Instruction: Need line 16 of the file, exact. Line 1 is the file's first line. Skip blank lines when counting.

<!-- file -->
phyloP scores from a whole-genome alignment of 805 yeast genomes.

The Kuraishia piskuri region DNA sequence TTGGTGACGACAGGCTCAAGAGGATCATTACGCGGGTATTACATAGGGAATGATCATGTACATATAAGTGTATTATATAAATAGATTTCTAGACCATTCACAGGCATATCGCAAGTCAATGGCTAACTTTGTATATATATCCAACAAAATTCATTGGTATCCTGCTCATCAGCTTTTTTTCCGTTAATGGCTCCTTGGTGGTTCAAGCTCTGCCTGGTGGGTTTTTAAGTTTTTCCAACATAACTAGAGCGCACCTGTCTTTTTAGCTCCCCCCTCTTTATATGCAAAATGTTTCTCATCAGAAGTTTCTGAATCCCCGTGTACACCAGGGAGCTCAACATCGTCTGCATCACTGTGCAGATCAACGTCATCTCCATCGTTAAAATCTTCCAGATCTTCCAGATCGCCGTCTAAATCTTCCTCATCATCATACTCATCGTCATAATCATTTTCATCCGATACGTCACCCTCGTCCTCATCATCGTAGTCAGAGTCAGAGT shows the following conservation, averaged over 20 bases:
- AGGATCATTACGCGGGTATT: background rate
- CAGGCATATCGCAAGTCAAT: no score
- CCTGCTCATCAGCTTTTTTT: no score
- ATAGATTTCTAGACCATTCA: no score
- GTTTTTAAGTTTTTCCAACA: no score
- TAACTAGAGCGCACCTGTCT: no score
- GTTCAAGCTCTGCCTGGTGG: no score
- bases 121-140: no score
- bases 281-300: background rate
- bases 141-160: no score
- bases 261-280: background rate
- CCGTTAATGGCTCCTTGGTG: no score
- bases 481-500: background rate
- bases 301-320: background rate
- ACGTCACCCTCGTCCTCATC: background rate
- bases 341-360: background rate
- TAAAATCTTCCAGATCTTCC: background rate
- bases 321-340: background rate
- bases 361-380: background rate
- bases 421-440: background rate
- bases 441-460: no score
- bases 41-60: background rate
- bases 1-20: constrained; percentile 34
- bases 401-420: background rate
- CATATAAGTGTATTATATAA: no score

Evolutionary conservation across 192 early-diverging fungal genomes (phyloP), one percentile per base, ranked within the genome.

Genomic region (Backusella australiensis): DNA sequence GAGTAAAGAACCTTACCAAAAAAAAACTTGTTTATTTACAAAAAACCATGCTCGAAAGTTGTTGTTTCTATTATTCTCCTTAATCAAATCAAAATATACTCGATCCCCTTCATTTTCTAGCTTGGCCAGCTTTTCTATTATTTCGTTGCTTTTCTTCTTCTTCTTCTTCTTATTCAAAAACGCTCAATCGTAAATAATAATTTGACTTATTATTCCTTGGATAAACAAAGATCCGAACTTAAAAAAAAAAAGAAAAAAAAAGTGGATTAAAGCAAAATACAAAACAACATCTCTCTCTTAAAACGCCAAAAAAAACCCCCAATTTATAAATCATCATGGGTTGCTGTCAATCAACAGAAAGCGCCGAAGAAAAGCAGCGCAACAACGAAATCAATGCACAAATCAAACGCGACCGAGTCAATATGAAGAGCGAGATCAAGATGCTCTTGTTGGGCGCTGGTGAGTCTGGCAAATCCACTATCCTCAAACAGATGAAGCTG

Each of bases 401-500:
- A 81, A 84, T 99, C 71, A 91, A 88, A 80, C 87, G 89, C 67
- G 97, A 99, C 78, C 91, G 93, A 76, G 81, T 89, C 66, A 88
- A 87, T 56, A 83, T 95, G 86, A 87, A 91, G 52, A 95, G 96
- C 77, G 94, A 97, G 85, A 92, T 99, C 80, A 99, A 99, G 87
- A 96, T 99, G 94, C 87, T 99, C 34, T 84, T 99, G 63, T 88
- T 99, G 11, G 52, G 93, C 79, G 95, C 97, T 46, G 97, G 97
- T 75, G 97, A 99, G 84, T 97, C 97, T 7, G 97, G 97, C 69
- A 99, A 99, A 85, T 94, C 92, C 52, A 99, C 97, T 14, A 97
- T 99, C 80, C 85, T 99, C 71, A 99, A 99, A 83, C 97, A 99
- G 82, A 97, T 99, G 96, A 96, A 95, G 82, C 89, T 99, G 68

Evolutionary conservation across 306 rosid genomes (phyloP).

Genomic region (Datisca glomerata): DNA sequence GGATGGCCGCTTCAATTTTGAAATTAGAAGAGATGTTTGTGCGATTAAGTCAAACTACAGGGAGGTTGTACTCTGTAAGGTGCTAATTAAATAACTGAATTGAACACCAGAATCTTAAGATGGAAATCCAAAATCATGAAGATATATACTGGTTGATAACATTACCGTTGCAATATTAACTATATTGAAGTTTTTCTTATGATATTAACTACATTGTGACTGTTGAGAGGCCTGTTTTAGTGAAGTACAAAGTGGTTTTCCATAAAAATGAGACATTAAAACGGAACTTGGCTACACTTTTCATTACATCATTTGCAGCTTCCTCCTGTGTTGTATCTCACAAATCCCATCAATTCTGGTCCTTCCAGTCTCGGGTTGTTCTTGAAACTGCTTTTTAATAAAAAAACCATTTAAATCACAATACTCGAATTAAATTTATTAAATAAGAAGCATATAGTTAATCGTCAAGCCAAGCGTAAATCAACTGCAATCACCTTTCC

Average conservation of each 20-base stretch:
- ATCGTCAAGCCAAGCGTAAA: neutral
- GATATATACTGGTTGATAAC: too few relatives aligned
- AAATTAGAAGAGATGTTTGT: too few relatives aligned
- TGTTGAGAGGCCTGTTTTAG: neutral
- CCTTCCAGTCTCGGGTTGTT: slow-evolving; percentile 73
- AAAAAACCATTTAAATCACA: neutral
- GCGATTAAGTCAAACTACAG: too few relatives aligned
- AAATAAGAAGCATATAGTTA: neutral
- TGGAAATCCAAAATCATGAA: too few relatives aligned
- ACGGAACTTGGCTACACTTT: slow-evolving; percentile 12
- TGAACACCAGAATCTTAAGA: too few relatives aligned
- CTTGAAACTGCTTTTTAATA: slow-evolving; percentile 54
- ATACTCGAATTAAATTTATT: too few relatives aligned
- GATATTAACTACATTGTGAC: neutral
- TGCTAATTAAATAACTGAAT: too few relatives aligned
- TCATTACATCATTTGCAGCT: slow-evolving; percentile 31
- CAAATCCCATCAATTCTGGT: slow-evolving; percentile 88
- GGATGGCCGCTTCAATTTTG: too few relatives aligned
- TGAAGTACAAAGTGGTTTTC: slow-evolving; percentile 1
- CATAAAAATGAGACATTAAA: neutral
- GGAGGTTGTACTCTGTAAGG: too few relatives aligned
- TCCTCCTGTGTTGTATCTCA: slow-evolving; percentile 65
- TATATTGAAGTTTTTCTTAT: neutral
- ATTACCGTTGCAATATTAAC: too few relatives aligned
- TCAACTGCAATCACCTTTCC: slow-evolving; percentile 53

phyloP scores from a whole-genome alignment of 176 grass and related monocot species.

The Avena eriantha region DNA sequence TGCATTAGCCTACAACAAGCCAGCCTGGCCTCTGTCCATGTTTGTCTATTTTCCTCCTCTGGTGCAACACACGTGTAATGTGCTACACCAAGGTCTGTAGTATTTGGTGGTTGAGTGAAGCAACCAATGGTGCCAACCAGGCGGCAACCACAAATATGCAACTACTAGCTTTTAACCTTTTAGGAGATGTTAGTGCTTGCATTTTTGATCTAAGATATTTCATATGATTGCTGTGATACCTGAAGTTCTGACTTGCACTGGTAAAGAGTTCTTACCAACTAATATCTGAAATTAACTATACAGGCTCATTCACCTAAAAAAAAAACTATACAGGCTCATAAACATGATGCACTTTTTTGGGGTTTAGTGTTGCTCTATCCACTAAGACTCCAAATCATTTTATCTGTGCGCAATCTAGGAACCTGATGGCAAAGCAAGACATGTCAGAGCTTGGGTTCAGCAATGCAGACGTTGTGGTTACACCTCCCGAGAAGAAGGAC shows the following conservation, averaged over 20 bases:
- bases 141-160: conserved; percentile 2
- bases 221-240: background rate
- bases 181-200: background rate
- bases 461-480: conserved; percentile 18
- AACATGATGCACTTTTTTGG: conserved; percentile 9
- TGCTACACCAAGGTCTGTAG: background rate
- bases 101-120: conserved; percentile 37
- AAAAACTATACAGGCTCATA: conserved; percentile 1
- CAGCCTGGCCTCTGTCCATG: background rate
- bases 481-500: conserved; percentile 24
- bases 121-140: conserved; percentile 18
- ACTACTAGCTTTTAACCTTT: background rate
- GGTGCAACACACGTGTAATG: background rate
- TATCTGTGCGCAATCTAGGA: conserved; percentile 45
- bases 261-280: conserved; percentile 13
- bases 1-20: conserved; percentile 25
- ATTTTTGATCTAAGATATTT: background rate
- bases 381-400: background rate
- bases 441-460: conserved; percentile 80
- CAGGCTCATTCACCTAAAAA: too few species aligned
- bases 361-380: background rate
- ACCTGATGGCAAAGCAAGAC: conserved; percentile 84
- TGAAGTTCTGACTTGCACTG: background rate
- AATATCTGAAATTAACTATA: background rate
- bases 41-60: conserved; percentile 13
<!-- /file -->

- bases 301-320: background rate